Skip to comments.Kobe Bryant on the Trayvon Martin case: “I won’t react just because I’m African-American”
Posted on 03/27/2014 6:41:40 PM PDT by SeekAndFind
Actually, my headline’s not right. It’s hard to be sure since the New Yorker piece that contains the money quote is behind a reg wall, but I don’t think he’s taking a position on the case. He’s taking a position on people who took a position on the case without having heard both sides. The reporter apparently asked him about this photo specifically:
#WeAreTrayvonMartin #Hoodies #Stereotyped #WeWantJustice http://t.co/tH6baAVo
— LeBron James (@KingJames) March 23, 2012
To which Bryant replied:
“I wont react to something just because Im supposed to, because Im an African-American, he said. That argument doesnt make any sense to me. So we want to advance as a society and a culture, but, say, if something happens to an African-American we immediately come to his defense? Yet you want to talk about how far weve progressed as a society? Well, weve progressed as a society, then dont jump to somebodys defense just because theyre African-American. You sit and you listen to the facts just like you would in any other situation, right? So I wont assert myself.
Why would he accuse LeBron and the Heat of reacting before they’d heard all the facts? Because they reacted before they’d heard all the facts. Note the timestamp on the tweet: March 23, 2012 was less than a month after the shooting and several weeks before Zimmerman was even charged. The photo was taken well more than a year before he went to trial. To give you a sense of the climate of misinformation around the time James tweeted it, both NBC’s infamous audio edit that made Zimmerman’s 911 call sound racist and Spike Lee’s even more infamous (re)tweet that gave the wrong address for Zimmerman’s home happened during the same week. Bryant’s not saying that Zimmerman’s acquittal was the right verdict, he’s saying that it’s stupid to draw assumptions about hoodies, stereotyping, and justice until you’ve heard from both sides. Go figure that a guy who was himself once accused of a gravely serious offense is iffy about drawing conclusions of guilt based on incomplete facts. And for making this simple point, he will, of course, be destroyed online.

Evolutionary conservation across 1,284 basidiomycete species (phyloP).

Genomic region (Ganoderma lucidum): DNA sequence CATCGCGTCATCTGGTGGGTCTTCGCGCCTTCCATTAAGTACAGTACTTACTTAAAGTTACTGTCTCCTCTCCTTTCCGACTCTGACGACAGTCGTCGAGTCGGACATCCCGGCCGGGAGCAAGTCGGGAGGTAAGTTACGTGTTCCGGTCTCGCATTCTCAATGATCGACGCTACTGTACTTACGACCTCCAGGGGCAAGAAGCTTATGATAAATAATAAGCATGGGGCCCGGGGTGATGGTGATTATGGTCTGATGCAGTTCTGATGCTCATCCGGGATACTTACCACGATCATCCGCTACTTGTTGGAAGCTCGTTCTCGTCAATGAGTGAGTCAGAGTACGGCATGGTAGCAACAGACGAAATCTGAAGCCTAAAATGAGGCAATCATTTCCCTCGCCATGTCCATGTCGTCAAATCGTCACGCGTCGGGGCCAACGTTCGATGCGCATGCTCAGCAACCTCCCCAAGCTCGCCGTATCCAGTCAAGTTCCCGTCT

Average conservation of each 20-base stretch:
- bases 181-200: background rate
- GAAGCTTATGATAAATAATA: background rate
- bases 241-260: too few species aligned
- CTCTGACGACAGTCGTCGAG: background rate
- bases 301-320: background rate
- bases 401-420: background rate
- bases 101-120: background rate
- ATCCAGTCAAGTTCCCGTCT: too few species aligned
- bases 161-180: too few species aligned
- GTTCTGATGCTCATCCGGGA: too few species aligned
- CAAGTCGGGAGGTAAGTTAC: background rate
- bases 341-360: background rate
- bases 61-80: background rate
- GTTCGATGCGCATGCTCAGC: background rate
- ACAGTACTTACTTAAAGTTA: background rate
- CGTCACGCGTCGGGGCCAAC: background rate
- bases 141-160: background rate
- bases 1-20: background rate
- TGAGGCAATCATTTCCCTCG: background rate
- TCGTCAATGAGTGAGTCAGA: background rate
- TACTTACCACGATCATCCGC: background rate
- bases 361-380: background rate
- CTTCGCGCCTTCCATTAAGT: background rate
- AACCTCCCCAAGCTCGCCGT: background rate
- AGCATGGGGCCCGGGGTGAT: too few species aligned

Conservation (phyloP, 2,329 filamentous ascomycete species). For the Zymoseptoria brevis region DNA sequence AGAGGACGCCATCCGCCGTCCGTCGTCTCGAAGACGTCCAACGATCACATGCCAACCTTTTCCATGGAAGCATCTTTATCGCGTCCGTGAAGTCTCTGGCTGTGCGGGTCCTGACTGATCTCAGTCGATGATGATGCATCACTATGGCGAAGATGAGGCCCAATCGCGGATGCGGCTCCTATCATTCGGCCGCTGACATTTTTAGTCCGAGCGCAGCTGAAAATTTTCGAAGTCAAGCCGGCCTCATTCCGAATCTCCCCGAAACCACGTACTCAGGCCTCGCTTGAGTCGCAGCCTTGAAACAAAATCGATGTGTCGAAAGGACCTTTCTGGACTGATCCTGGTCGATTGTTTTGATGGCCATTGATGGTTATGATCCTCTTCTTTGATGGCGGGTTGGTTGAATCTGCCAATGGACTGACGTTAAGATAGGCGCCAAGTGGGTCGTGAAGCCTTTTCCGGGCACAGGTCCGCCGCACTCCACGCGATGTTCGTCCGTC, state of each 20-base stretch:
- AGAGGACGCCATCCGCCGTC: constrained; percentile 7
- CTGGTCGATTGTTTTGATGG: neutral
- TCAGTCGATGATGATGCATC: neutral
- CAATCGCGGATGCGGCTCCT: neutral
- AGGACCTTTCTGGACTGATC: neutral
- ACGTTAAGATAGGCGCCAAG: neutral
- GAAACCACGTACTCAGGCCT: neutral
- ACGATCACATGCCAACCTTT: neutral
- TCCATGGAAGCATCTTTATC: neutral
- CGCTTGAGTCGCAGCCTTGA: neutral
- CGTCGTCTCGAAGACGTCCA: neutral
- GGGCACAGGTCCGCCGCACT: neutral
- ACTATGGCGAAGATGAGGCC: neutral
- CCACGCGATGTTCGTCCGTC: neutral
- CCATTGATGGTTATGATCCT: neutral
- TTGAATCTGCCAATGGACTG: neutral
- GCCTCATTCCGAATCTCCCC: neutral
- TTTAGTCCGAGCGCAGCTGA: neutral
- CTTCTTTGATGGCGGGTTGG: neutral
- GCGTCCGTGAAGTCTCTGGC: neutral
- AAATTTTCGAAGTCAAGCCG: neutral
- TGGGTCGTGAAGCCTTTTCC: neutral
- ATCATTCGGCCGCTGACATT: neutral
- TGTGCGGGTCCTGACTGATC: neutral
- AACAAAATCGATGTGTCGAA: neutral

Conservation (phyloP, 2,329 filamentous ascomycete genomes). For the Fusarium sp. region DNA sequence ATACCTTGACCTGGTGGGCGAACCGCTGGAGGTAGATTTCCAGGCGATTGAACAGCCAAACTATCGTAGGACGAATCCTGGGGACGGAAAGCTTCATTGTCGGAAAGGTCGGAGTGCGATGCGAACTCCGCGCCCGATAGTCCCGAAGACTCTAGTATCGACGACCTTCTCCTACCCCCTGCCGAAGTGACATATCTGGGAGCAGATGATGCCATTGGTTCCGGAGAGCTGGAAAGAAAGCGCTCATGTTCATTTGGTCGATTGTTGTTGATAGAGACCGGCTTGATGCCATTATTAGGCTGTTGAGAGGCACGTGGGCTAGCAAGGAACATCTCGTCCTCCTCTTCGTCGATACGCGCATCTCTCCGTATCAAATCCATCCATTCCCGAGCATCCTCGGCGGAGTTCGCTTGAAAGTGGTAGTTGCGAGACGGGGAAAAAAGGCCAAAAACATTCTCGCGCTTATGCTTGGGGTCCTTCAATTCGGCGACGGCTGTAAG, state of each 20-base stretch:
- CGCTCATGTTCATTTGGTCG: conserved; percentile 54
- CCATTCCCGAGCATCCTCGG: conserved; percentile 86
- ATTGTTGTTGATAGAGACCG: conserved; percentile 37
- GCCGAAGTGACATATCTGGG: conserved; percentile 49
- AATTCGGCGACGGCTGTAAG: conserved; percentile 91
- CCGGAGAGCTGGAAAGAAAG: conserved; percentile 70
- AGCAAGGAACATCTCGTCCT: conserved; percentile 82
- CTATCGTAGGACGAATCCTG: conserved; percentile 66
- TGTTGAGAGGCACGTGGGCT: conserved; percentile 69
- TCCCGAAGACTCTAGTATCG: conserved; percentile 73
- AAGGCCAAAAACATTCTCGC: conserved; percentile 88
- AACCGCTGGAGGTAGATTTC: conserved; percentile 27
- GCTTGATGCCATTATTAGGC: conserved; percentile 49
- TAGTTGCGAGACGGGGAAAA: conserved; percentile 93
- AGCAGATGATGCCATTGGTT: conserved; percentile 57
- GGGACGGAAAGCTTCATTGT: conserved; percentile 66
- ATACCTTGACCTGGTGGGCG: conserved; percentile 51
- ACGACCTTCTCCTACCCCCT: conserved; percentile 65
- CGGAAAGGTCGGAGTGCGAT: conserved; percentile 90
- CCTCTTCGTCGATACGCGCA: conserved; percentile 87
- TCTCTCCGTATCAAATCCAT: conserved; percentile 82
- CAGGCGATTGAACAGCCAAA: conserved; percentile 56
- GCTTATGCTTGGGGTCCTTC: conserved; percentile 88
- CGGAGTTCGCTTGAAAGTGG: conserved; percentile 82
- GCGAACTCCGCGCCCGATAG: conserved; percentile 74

Via the Free Beacon, here’s a thoughtful rebuttal from a guy who’s never had a problem with leaping to conclusions in racially inflammatory criminal cases.
I can understand Kobe’s feelings. Anybody remember the Kobe Bryant rape allegations from a few years ago?
He was acquitted on that charge.
I’m not saying whether it is true or false because I honestly did not follow the case or look closely at the evidence of or against his innocence.
I’m just saying that if the rape charges were not true, its not difficult to understand why he has taken this position.
He can appreciate the value of looking at ALL POSSIBLE evidence before making a judgment.
He sounds a lot smarter than most people. Note, I didn’t say most black people. I’m not sure how objectivity is learned, but it sounds like he has learned it.
“He can appreciate the value of looking at ALL POSSIBLE evidence before making a judgment.”
People who have been falsely accused or convicted tend to defend true justice.
It’s also the “law and order” crowd’s equivalent of a liberal being mugged.
Heard a radio talk show make a big deal out of what Kobe said, he spoke the truth, I know he’s got a bit of a bad reputation but here, he spoke very smartly and dare I say conservatively.
My opinion of Kobe Bryant just took a 180 degree turn.
When a young single girl walks into a Sports Bar wearing a Kobe Bryant jersey, what is she saying?
He speaks the truth and can deliver it in English, Italian, Serbian or French. The guy is pretty intelligent.
After the Martin-Zimmerman case was decided, an ABC-Washington Post poll showed that 86 percent of black Americans disagreed with the jury’s verdict. It sounds like Kobe might be part of the reasonable 14%. If so, good for him.